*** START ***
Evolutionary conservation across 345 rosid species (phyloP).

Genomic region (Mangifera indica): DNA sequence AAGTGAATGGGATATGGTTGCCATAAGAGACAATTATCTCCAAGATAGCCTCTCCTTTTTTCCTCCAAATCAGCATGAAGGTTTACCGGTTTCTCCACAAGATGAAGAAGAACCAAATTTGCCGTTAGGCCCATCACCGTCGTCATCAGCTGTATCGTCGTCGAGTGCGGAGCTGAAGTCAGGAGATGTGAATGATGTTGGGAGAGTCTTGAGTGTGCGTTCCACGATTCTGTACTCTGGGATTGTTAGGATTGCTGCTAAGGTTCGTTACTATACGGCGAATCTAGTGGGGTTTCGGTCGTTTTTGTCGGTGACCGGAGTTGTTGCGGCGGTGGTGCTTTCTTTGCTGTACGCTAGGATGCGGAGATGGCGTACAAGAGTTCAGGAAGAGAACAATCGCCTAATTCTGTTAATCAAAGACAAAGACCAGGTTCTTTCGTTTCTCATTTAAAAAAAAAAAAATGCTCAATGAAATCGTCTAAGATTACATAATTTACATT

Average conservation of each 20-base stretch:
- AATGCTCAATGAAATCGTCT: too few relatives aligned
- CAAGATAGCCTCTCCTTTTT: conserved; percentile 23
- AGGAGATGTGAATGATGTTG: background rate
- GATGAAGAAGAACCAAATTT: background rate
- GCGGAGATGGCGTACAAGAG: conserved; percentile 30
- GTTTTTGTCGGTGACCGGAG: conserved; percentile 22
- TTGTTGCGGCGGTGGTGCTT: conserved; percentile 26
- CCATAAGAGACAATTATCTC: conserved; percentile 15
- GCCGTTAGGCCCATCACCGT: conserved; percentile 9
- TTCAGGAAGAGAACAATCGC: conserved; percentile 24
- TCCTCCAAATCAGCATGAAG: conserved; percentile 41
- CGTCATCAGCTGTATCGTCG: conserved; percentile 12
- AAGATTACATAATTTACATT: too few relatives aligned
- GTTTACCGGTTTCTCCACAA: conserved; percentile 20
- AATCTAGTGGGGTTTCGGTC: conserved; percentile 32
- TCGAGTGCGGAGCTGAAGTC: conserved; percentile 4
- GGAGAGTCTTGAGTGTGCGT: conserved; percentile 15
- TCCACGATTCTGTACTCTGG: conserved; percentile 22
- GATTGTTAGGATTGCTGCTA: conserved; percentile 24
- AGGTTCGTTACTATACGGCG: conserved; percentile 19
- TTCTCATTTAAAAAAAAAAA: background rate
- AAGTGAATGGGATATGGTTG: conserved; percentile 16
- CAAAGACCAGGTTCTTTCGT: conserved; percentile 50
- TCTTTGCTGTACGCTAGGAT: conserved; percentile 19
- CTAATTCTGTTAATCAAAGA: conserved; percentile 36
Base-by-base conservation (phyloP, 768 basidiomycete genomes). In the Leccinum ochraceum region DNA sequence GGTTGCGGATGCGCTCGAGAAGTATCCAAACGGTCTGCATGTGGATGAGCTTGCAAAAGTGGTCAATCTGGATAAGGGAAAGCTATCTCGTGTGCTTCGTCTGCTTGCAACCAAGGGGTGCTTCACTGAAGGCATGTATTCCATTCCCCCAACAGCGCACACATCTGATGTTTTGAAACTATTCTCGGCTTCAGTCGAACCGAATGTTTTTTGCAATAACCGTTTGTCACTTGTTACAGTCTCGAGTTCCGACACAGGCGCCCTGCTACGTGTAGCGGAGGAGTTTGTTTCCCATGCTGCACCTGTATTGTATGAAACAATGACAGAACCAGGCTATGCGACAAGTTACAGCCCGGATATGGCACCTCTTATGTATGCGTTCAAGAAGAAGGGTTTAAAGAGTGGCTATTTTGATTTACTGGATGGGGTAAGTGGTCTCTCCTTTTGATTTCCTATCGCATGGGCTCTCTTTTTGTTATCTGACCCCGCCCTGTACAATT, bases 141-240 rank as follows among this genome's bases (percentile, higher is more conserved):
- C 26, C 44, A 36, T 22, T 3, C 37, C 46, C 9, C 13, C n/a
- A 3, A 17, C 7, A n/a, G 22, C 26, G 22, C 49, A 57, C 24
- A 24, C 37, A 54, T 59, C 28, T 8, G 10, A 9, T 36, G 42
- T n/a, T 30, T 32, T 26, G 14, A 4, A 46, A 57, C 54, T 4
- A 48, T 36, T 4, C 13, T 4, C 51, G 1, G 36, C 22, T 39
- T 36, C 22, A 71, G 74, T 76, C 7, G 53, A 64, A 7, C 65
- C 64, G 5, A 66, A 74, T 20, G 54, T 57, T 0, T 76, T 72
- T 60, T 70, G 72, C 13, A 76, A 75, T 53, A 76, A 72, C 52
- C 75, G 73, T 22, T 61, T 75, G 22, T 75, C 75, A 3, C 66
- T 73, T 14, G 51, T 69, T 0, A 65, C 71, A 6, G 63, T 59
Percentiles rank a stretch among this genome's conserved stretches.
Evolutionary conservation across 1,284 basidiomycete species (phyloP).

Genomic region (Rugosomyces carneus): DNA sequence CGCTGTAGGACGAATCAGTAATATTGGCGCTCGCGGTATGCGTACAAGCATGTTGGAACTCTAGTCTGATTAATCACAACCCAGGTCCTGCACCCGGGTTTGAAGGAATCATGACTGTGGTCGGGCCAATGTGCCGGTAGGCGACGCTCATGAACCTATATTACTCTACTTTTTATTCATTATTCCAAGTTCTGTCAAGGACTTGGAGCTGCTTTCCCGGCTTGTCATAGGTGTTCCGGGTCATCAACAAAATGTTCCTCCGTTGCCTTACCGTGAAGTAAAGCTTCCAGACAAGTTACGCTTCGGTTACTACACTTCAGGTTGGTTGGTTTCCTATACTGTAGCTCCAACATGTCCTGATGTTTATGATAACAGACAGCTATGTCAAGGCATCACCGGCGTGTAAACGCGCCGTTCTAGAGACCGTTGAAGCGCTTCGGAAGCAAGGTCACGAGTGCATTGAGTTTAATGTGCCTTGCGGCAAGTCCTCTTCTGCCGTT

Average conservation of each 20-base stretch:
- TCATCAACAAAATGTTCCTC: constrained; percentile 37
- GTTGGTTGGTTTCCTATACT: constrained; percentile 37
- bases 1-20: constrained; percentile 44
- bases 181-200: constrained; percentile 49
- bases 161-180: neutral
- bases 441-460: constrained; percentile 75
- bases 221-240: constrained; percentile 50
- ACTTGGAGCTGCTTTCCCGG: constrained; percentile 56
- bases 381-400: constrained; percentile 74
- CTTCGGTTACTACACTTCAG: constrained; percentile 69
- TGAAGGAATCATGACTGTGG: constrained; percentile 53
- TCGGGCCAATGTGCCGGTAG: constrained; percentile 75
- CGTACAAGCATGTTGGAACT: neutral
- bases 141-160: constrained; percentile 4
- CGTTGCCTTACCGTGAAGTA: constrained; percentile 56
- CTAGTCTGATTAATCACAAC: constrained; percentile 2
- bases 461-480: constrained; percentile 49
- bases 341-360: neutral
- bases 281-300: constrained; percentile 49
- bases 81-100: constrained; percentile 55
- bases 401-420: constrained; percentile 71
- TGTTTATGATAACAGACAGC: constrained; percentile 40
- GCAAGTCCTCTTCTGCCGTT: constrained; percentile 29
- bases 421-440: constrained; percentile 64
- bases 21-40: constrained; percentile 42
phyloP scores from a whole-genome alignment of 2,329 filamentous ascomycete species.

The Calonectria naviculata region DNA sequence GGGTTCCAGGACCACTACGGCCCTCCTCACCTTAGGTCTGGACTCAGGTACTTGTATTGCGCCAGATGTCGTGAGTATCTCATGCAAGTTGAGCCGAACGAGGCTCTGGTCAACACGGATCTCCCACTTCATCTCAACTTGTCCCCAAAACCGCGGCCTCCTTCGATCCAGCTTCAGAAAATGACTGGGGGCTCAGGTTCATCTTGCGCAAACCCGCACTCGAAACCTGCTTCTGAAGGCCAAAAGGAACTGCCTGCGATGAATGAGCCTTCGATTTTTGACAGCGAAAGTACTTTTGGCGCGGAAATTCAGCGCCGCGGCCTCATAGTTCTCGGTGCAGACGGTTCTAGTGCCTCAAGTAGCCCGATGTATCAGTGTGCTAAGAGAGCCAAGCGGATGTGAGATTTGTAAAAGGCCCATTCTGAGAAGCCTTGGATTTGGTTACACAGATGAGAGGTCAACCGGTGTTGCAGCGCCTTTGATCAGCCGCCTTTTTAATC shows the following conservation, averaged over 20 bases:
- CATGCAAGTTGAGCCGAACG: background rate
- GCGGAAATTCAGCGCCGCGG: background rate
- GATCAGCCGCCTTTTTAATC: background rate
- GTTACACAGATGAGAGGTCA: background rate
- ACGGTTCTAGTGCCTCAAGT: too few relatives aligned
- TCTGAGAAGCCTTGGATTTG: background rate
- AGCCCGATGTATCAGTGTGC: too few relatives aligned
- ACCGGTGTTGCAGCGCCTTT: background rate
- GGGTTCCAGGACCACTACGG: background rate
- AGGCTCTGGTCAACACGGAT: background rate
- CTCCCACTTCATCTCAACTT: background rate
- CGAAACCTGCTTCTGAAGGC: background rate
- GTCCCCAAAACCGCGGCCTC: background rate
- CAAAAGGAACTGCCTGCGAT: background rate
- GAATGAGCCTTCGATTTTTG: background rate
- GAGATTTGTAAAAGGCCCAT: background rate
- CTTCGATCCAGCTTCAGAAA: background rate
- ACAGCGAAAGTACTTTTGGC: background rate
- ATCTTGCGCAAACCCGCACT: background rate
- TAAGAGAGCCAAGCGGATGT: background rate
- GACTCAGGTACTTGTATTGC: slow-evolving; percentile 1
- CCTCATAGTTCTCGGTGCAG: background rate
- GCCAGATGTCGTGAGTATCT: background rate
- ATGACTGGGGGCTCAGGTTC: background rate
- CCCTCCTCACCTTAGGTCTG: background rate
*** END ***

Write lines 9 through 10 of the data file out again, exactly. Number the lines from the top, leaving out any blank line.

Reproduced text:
- GTTTTTGTCGGTGACCGGAG: conserved; percentile 22
- TTGTTGCGGCGGTGGTGCTT: conserved; percentile 26